Nikon Corporation (Nikon) has developed a stacked, 4K × 4K, CMOS image sensor with a total pixel count of approximately 17.8 megapixels that realizes high-resolution imaging with 1000 frames per second, and high dynamic range (HDR) characteristics of 110 dB. This result was announced at the ISSCC (International Solid-State Circuits Conference) held in San Francisco, USA from February 15, 2021.
As an optical instrument manufacturer, Nikon is also engaged in research and development of cutting-edge image sensor technology. These efforts build upon Nikon's optical technology, precision measurement / manufacturing technology, and material technology. Currently, image sensors are used not only in imaging field with digital cameras and smartphones, but also in various industrial fields such as automotive. In all fields, there is a demand for image sensors that realize the full combination of compactness, light weight, high frame rate, wide dynamic range, and high resolution.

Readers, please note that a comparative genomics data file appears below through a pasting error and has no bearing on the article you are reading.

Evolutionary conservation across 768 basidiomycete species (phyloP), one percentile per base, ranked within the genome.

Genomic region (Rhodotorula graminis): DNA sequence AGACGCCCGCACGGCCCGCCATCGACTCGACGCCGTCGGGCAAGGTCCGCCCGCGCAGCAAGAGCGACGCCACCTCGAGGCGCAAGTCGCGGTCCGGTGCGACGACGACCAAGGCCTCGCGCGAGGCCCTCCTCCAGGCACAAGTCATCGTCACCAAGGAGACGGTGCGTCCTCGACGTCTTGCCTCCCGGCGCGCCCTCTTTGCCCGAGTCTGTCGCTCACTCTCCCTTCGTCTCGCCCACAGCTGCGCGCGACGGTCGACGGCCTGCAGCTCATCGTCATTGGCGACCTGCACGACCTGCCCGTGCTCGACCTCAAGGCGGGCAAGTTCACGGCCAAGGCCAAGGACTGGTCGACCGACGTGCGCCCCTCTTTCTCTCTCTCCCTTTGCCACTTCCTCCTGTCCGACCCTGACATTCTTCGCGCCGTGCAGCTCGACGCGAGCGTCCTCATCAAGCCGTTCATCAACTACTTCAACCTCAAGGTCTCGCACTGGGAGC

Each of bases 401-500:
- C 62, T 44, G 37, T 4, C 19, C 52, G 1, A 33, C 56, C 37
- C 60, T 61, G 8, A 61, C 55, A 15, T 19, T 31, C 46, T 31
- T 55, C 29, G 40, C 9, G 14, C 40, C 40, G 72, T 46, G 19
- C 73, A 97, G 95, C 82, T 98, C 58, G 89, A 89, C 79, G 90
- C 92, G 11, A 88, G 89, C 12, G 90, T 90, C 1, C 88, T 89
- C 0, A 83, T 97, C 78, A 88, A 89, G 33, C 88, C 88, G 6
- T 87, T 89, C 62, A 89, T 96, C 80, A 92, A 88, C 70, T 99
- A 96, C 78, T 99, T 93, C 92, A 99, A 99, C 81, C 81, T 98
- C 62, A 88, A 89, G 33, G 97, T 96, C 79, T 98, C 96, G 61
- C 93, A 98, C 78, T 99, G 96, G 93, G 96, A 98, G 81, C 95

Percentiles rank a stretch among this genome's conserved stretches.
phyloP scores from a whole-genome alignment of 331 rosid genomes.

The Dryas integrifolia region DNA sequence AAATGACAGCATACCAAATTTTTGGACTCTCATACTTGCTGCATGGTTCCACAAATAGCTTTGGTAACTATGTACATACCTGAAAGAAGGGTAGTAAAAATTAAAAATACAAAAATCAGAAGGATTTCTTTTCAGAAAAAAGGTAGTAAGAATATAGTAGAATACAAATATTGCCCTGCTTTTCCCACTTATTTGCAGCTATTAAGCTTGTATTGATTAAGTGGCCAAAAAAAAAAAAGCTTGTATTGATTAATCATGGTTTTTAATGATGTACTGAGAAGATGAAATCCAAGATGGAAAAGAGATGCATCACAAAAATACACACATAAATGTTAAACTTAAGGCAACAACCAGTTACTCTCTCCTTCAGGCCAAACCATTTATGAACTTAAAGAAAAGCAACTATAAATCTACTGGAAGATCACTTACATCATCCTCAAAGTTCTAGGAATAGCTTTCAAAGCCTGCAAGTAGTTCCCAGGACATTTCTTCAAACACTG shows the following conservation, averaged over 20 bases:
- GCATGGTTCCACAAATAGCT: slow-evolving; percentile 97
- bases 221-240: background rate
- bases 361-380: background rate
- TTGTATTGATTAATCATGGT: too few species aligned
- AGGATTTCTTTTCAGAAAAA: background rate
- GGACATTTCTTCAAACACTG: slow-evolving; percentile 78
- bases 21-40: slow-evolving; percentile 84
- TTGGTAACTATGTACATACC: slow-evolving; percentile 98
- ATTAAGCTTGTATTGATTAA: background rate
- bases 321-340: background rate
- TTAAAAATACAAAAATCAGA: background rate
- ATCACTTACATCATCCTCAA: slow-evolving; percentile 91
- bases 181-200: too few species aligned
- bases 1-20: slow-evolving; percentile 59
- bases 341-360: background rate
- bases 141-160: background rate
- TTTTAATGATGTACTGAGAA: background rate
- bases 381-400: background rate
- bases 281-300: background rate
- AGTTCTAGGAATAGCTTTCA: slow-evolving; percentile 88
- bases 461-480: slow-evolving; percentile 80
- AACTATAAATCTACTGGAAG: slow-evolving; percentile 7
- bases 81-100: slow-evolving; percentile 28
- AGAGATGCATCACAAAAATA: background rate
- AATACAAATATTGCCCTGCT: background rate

Image sensor technology development is indispensable for Nikon, and we will continue to research and develop sensors in response to market demands.
1. Most advanced level of HDR characteristics of 110 dB and high-speed shooting of 1000 frames per second*
This sensor uses a fine-pitch wafer level wire connection technology consistent with the 2.7 μm pixel size. This makes it possible to control the top chip with the image sensor directly from the logic circuit of the bottom chip. It has a high resolution of 4K × 4K pixels, a wide dynamic range of 110 dB, and high-speed shooting of 1000 frames per second. High-speed readout enables super slow motion shooting of up to 1000 frames per second.
It also has a wide dynamic range of 134 dB for shooting 60 frames per second.
2. Exposure can be controlled for each area on the sensor
The top chip is divided into individual blocks of 16 × 16 pixels, with a total of 264 × 264 blocks (4224 × 4224 pixels) arranged on the sensor. Exposure in each area of the image can be tuned by finely controlling the exposure time of each of the blocks. This is achieved using the bottom chip control architecture.
With this function, users can experience a wide dynamic range, even for subjects with large differences in brightness. Users can clearly shoot the entire scene without crushing the dark areas or overexposing the bright areas.